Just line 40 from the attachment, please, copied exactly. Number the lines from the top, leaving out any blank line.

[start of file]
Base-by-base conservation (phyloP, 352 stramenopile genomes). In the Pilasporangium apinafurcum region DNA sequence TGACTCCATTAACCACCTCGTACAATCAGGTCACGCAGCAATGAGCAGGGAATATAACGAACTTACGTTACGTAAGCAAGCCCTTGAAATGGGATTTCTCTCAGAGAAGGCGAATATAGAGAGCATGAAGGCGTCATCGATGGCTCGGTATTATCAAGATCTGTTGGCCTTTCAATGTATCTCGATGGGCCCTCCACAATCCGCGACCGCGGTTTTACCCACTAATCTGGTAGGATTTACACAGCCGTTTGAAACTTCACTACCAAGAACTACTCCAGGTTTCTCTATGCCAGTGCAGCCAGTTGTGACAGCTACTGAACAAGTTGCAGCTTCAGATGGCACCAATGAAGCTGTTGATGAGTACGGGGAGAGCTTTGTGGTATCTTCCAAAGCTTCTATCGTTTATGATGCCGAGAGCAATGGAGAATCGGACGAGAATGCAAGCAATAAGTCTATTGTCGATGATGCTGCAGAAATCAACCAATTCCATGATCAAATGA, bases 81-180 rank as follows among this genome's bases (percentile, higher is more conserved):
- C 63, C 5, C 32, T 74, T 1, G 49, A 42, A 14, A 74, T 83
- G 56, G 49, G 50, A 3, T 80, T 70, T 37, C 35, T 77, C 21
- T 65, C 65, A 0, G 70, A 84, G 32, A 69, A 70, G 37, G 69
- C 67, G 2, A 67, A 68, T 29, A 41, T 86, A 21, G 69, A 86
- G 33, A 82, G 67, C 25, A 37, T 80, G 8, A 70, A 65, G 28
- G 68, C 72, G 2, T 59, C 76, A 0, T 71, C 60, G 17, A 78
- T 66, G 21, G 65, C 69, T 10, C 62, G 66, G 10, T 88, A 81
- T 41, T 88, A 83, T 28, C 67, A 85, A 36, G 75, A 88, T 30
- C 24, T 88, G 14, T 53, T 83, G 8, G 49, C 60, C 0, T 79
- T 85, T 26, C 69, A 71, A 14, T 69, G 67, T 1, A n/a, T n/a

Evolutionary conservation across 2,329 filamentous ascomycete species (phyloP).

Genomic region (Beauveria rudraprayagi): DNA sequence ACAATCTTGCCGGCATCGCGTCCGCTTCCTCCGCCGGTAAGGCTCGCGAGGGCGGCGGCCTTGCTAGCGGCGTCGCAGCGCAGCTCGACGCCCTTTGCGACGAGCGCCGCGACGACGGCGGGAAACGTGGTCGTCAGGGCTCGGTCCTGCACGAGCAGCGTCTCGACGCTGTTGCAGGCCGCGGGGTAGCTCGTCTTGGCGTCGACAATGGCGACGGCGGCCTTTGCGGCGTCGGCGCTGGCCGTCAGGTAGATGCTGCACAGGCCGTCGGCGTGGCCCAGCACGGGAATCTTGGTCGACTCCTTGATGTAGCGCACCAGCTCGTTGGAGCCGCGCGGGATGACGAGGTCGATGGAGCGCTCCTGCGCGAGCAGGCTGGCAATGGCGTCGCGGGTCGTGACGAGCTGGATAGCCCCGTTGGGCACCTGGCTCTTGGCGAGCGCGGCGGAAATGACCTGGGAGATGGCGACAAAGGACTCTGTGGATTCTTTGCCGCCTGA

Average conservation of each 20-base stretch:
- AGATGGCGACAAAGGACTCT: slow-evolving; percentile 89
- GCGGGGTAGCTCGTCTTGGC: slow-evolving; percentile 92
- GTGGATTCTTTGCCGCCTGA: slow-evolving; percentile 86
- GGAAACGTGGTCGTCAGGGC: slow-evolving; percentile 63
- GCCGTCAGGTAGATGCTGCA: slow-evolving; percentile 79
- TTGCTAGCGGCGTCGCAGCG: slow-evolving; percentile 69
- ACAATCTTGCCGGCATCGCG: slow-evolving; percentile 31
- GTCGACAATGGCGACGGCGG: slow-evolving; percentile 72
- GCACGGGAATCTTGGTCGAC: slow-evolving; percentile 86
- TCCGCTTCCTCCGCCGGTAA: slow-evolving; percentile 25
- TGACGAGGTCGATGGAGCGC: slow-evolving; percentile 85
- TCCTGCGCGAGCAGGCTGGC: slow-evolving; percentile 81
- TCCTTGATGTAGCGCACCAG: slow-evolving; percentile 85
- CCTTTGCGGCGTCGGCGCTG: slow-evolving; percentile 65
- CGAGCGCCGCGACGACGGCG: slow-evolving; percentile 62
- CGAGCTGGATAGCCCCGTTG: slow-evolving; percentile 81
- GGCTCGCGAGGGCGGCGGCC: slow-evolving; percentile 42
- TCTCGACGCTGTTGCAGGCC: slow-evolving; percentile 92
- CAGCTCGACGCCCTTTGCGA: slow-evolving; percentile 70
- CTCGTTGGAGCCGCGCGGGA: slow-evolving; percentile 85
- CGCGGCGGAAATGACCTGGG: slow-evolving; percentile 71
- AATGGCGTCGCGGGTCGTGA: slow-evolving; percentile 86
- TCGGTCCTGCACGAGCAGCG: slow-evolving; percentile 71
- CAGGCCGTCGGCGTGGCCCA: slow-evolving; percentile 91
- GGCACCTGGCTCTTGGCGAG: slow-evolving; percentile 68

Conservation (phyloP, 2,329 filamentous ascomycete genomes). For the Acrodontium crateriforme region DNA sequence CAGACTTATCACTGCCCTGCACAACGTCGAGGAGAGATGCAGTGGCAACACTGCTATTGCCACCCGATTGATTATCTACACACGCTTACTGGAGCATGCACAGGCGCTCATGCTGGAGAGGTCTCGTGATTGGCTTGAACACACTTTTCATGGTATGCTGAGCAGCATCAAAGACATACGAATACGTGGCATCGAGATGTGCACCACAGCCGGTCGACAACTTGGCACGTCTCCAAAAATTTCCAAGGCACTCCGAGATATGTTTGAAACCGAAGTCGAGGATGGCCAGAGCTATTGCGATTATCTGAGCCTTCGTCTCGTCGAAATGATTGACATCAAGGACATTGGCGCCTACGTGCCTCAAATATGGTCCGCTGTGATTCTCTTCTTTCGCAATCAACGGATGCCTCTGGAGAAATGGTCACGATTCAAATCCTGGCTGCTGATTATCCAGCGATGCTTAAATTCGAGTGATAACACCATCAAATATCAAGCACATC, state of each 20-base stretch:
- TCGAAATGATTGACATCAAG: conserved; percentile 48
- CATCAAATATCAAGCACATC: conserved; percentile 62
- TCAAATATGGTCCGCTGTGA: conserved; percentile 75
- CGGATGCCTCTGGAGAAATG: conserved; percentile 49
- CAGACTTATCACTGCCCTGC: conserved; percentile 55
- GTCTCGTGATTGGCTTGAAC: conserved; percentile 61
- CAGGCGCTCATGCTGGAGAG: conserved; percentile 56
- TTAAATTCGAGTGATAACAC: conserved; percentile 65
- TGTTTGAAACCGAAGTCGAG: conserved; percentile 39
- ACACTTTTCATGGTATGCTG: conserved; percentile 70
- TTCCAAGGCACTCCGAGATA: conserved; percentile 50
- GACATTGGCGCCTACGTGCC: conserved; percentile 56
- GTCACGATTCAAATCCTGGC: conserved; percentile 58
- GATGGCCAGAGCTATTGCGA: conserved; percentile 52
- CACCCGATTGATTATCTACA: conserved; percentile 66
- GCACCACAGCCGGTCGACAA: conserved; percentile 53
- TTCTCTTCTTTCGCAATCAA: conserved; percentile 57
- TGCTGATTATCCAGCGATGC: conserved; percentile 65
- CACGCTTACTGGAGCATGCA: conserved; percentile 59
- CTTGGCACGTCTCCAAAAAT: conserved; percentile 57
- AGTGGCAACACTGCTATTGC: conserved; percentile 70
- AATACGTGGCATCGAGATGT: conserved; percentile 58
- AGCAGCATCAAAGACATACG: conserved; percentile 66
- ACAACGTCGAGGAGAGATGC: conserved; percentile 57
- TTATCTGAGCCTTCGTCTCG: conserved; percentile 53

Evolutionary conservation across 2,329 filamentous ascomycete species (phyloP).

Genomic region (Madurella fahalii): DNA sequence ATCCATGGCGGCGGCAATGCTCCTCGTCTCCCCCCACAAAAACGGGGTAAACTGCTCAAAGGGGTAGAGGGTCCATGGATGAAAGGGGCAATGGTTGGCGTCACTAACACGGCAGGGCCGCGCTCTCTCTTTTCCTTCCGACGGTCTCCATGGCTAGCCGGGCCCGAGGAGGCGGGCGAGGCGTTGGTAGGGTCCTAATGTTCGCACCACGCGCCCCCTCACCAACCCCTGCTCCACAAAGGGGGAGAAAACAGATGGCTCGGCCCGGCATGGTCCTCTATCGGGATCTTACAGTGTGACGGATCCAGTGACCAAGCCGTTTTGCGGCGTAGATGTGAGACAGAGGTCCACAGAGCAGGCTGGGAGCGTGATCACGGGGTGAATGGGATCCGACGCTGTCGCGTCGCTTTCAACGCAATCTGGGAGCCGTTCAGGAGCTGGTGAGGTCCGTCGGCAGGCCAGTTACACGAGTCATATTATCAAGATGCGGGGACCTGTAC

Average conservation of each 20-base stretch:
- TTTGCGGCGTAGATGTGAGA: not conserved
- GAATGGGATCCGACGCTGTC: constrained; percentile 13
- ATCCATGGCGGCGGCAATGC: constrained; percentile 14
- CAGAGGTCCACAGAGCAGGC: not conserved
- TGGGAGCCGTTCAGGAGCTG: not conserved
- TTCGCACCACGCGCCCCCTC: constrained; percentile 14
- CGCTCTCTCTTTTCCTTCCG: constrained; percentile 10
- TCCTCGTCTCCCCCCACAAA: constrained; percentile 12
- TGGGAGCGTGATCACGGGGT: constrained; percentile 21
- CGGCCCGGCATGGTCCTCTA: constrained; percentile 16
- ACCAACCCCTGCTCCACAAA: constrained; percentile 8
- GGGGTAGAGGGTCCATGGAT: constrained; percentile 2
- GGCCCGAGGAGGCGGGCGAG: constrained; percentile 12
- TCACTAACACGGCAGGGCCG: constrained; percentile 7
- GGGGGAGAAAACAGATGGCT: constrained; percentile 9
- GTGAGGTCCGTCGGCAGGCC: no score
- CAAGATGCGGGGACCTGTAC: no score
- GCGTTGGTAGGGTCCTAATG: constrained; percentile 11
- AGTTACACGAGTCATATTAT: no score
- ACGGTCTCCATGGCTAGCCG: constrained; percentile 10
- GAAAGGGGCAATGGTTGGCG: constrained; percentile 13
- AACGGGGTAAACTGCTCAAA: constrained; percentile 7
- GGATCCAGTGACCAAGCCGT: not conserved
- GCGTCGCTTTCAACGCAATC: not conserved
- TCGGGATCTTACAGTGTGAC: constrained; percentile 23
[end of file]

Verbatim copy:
Conservation (phyloP, 2,329 filamentous ascomycete genomes). For the Acrodontium crateriforme region DNA sequence CAGACTTATCACTGCCCTGCACAACGTCGAGGAGAGATGCAGTGGCAACACTGCTATTGCCACCCGATTGATTATCTACACACGCTTACTGGAGCATGCACAGGCGCTCATGCTGGAGAGGTCTCGTGATTGGCTTGAACACACTTTTCATGGTATGCTGAGCAGCATCAAAGACATACGAATACGTGGCATCGAGATGTGCACCACAGCCGGTCGACAACTTGGCACGTCTCCAAAAATTTCCAAGGCACTCCGAGATATGTTTGAAACCGAAGTCGAGGATGGCCAGAGCTATTGCGATTATCTGAGCCTTCGTCTCGTCGAAATGATTGACATCAAGGACATTGGCGCCTACGTGCCTCAAATATGGTCCGCTGTGATTCTCTTCTTTCGCAATCAACGGATGCCTCTGGAGAAATGGTCACGATTCAAATCCTGGCTGCTGATTATCCAGCGATGCTTAAATTCGAGTGATAACACCATCAAATATCAAGCACATC, state of each 20-base stretch: